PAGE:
We will investigate how occult and paranormal experiences and practices of poets in the past show us the way to trusting these same forces are also alive and at work for us today.  Each student will be given a crystal at the beginning of the week which we will use to build poetry rituals for translating tree and plant languages and for entering dream portals.  Poetry that speaks with dirt and water, revealing the music connecting us, showing us how to tip our lives in the direction of building, nurturing and sharing more than we take and destroy our planet. 

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CAConrad's 9th book is titled While Standing in Line for Death.  Among their other titles is The Book of Frank which is now available in 9 different languages.  They have received fellowships from Pew, Lannan, Banff and RADAR, and their book ECODEVIANCE won the 2015 Believer Magazine Book Award.  Publishers Weekly says, "Conrad consistently surprises, and few, if any, American poets are doing more visionary, disorienting, and wonderful work today."

 

 

 

 

 

Duriel E. Harris  :: Toward A Revolution We Can Live For–––

[Recording Studio]

Attuned to and inspired by the vitalizing and transformative powers of play, dance, and the work in utterance, in this workshop we will create digital audio pieces animated by, what South African performance/installation artist/curator Khanyisile Mbongwa calls, a revolution we can live for. Exploring sound’s capacity to permeate, pervade, and charge environments and bodies, we will work with the interplay of voice, sound, and digital technology to create works for performance and/or installation. Further, Call & Response Ensemble’s “Experiments in Joy” and Liz Lerman’s Format for Critical Response will be adapted as essential frameworks for the generation of new work.  We will be be able make use of the Naropa Recording Studio for several sessions, recording our own work and/or creating in collaboration with one another. Our focus will center on the differential poetic event.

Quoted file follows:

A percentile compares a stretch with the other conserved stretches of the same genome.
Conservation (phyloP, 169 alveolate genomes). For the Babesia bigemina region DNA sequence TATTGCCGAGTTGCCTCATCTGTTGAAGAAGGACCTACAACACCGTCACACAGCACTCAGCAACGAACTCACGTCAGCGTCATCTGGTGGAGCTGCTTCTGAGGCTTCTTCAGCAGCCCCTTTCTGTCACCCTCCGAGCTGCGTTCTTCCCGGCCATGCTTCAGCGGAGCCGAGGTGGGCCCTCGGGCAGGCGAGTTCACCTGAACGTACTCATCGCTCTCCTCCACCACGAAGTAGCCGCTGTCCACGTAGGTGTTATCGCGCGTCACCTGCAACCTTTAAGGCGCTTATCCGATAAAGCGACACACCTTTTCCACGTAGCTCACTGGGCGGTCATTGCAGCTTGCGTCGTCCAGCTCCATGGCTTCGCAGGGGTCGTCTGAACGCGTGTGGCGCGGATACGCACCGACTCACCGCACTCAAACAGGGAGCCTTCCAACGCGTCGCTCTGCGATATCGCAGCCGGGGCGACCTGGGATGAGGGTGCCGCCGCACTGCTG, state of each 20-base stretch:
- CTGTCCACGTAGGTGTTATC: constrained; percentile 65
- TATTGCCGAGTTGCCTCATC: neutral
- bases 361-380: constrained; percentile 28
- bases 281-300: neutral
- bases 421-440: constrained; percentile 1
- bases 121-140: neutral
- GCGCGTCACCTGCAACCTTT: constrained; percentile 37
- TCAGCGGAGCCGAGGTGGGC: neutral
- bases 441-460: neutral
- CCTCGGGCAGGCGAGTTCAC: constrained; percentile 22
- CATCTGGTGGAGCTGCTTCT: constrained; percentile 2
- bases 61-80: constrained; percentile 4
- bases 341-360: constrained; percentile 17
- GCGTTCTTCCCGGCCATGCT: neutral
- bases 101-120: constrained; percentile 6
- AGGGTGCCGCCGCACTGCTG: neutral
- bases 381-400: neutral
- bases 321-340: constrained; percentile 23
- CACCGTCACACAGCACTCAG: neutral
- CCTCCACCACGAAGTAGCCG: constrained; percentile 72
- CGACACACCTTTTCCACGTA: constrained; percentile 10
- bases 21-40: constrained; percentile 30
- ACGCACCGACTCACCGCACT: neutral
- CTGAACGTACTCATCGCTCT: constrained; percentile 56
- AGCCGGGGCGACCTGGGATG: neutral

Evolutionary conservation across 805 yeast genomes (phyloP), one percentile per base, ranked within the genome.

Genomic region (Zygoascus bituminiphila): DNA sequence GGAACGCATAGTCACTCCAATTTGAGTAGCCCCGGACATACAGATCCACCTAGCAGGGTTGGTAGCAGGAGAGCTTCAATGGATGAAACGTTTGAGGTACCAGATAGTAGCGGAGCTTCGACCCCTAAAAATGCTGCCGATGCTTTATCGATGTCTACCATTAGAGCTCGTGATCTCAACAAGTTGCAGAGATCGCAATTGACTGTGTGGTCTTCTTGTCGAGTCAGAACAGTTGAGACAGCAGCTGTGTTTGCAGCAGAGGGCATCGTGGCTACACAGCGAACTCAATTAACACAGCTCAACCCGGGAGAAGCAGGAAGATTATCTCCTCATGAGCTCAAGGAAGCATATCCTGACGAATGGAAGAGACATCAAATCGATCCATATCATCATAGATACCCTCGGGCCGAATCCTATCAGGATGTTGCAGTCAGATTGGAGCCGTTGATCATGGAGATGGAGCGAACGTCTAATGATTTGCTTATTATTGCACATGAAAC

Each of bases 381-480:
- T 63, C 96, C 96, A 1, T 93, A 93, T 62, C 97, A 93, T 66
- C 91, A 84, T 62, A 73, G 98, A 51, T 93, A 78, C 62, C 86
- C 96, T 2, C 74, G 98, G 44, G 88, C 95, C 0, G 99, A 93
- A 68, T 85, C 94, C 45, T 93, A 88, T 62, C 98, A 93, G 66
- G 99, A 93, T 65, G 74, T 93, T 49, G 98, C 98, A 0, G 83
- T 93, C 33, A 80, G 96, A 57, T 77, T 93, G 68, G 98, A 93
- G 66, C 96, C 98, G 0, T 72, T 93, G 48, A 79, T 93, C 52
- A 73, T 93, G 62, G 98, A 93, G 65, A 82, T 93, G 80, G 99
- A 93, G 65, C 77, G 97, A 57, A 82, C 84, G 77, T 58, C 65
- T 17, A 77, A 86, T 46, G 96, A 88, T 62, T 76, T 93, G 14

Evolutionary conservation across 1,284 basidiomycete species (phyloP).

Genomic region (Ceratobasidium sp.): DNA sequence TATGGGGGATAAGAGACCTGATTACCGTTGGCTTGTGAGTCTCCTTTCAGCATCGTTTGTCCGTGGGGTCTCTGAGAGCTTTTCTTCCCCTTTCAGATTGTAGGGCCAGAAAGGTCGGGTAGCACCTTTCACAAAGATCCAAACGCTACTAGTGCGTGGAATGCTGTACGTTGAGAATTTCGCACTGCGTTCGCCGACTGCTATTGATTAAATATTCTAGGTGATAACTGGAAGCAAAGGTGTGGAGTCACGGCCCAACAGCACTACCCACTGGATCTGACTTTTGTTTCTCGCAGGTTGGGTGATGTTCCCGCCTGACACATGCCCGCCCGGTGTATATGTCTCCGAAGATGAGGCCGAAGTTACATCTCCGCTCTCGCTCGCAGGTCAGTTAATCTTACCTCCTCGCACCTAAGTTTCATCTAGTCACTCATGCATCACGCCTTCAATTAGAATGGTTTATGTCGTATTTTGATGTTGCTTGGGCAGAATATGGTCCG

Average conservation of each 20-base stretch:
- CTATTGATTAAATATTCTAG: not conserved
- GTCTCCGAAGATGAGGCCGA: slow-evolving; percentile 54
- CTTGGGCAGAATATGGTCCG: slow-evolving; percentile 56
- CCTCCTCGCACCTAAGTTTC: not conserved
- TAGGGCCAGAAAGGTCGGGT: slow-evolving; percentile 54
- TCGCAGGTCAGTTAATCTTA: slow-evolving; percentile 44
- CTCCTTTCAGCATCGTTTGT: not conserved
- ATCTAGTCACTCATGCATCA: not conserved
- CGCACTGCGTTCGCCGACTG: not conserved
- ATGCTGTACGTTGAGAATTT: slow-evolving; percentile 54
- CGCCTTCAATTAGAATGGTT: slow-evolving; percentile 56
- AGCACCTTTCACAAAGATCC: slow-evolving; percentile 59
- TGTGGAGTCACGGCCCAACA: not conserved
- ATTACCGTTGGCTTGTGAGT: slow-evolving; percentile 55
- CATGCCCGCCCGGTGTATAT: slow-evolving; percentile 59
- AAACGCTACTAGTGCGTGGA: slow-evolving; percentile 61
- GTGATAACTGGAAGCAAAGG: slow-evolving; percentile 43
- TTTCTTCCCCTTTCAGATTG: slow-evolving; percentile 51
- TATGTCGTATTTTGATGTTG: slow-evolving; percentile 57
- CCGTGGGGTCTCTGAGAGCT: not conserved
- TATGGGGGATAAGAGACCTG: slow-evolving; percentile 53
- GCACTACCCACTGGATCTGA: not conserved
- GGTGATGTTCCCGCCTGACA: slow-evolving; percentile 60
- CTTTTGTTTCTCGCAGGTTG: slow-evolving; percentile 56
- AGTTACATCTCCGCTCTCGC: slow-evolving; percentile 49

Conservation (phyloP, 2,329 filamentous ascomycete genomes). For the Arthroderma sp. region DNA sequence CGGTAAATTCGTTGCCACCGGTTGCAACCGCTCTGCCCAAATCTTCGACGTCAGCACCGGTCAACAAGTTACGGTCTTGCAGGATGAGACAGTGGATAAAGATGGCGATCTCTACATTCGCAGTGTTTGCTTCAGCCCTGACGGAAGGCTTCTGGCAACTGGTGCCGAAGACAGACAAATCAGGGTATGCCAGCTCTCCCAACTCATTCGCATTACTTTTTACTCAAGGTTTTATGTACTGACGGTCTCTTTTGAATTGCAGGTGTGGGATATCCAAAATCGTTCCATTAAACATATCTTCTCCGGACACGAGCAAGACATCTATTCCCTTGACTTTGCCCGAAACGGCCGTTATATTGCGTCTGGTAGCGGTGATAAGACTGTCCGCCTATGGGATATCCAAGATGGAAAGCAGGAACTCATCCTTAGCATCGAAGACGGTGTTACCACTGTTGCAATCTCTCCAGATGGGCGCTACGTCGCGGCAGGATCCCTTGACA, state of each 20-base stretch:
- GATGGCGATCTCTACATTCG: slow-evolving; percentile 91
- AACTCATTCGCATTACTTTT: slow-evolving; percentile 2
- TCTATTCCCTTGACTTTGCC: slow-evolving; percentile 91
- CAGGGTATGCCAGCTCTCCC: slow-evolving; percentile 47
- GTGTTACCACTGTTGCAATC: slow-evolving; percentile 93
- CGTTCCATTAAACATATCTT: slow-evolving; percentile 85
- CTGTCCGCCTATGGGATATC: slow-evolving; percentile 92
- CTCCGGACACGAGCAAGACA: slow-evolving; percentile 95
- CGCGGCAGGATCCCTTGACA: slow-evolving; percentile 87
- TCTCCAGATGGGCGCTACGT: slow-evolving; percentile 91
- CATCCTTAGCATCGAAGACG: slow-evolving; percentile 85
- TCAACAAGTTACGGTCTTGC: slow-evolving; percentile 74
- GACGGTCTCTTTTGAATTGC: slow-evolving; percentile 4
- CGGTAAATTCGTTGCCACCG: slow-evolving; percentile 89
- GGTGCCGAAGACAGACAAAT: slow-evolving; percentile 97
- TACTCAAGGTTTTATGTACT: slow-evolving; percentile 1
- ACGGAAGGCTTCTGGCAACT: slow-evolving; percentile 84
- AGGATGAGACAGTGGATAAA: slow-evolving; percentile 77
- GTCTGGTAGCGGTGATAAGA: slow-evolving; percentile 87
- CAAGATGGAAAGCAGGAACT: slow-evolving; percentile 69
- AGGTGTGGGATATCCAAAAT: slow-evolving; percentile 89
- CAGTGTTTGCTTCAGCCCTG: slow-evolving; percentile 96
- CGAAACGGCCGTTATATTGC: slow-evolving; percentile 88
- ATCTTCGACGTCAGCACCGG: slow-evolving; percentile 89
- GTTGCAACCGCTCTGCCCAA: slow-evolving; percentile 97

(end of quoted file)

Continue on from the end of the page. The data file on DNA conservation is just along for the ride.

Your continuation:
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Duriel E. Harris is a poet, performer, and sound artist; she is the author of No Dictionary of a Living Tongue, Drag and Amnesiac and coauthor of the poetry video Speleology. Current undertakings include “Blood Labyrinth” and the solo performance project Thingification. Harris is an associate professor of English in the graduate creative writing program at Illinois State University and the Editor of Obsidian: Literature & Arts in the African Diaspora.

 

 

 

 

 

 

 

Cedar Sigo :: Strategies for Dailiness

How does the quality of dailiness show up in our writing? Does simply dating our work provide safe passage for the next piece? How does this willingness to date our material color its content? The poet Joanne Kyger once described her own practice as pertaining to “the local, the ordinary, the non-motivated sense of just being.” This approach leaves the poet open to many varieties of writing, Political rant, diary, collage…so the tracking of time becomes the stitch that holds a sequence together. We will address these risks through our reading of a wide range of “daily” poets including Sei Shonagon, Anne Waldman, Larry Eigner, James Schuyler, Lorine Niedecker and others. We will read through these writers aloud together, learn a bit about their lives and make new work––everyday–– based on our findings, and thereby make every day new.